‘Good’ she said a smile lightening her face.

I knew then that things would be all right.

And so it came to be.


Silverlink Writing Group Competition October 2009:- 500 words starting with:- "I think I'm losing my mind!  Please help me?"  said...

Word Count =504 [minus the title and opening line]

Runner Up of the Silverlink Writing Group

Competition April 2010


Election fever


‘I think I’m losing my mind! Please help me’ said Mrs Johnson in a voiceless panic as she allowed me to squeeze thorough her cautiously opened door.

‘Quick. Quick. Close the door. Don’t let him in’.

Though Mrs Johnson could not speak because of a small opening at her voice box which she had been given to remove a growth she could easily make herself understood to me.

‘Mrs Johnson, Maisie. What’s the matter?  Who are you talking about?’ I said to her whilst obeying her instruction to close the door hurriedly.

‘The man over there, the big man.  He’s watching me all the time. He’s telling me what to do’.  She said this in a heavily breathed way.

I took her over to the light coming in at her living room window.  It was easier for me to see her lips and read what she was saying if I could see them in a better light.

‘His face tells me I have to say yes. I must vote for him’.

‘Mrs Johnson there is nobody there. Who’s making you say things that you don’t want to?’  I was getting a little anxious myself now.

‘I’ve come by myself as usual.  You do know who I am don’t you?’ I had not, until now, seen this sprightly older women appearing to be so upset.

My heart beat fastened a little. I wondered if she was beginning to get confused.  Of all of my clients that I visited in my home help job I loved to visit Mrs Johnson the best.  I never seemed to have any trouble reading her lips when she talked to me voicelessly.  She loved to talk and especially about politics.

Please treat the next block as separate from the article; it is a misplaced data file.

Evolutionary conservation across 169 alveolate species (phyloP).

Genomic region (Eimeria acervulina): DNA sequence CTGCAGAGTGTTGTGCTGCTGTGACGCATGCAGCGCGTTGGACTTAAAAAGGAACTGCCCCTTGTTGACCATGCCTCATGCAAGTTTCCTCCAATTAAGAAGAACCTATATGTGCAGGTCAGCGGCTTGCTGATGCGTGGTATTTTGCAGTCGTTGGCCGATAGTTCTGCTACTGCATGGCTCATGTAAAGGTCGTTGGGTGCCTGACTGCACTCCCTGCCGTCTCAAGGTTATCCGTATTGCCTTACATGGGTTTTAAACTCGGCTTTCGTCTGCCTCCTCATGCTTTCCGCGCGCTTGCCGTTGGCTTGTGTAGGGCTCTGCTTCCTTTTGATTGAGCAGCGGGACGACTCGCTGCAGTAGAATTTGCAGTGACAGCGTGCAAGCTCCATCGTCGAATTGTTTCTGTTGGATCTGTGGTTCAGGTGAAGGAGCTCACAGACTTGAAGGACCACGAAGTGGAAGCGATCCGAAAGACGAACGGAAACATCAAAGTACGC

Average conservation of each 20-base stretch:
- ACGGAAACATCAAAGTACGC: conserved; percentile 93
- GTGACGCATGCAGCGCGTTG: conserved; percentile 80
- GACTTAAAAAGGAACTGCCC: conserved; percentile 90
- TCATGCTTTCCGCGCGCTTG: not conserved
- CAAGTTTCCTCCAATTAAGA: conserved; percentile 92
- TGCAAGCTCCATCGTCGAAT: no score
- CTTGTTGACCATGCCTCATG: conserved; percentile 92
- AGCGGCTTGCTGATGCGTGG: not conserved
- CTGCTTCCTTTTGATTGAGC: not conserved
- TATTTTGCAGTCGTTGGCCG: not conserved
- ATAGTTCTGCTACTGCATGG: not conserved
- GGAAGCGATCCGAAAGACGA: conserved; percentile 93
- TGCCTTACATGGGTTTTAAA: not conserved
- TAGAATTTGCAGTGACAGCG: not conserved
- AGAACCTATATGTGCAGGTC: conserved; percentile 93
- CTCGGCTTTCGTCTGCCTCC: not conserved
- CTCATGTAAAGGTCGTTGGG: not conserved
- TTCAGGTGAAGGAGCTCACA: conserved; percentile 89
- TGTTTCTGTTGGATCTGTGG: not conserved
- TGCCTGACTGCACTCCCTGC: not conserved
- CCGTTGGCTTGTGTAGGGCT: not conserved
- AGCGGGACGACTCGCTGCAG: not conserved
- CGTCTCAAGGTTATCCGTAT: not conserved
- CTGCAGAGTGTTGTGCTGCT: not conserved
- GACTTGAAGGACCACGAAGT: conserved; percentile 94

She took me by the hand in a firm but quaking grasp and led me to her kitchen window.  Carefully pulling the net curtain aside she looked around for signs of anyone lurking at the outside of her bungalow door.  She tugged twice at my arm indicating that it was now safe and then seemed to relax.  She turned around and smiled her usual smile.  She headed then to the kettle to turn it on.  The anxiety she had greeted me with seemed entirely forgotten.  We talked a while and I did her cleaning and helped her with some more chores.  As I went to put my coat on and to leave I hoped that she was not confused.  She seemed not to be.

Outside I crossed the road and headed towards the bus stop.  I passed the petrol station as I walked.  A waist high long advertising banner fronted the garage forecourt and displayed the face of a South African Football fan, his face painted in the national colours; a black, yellow and green ’y’ shape splitting the stark red and blue tones.  His larger than life face with its dark eyes seemed to follow me as I walked passed.  I glanced over to Mrs Johnson’s bungalow and smiled.  I knew now what she meant.  At the bus stop a brightly coloured election poster blazed out its election panic.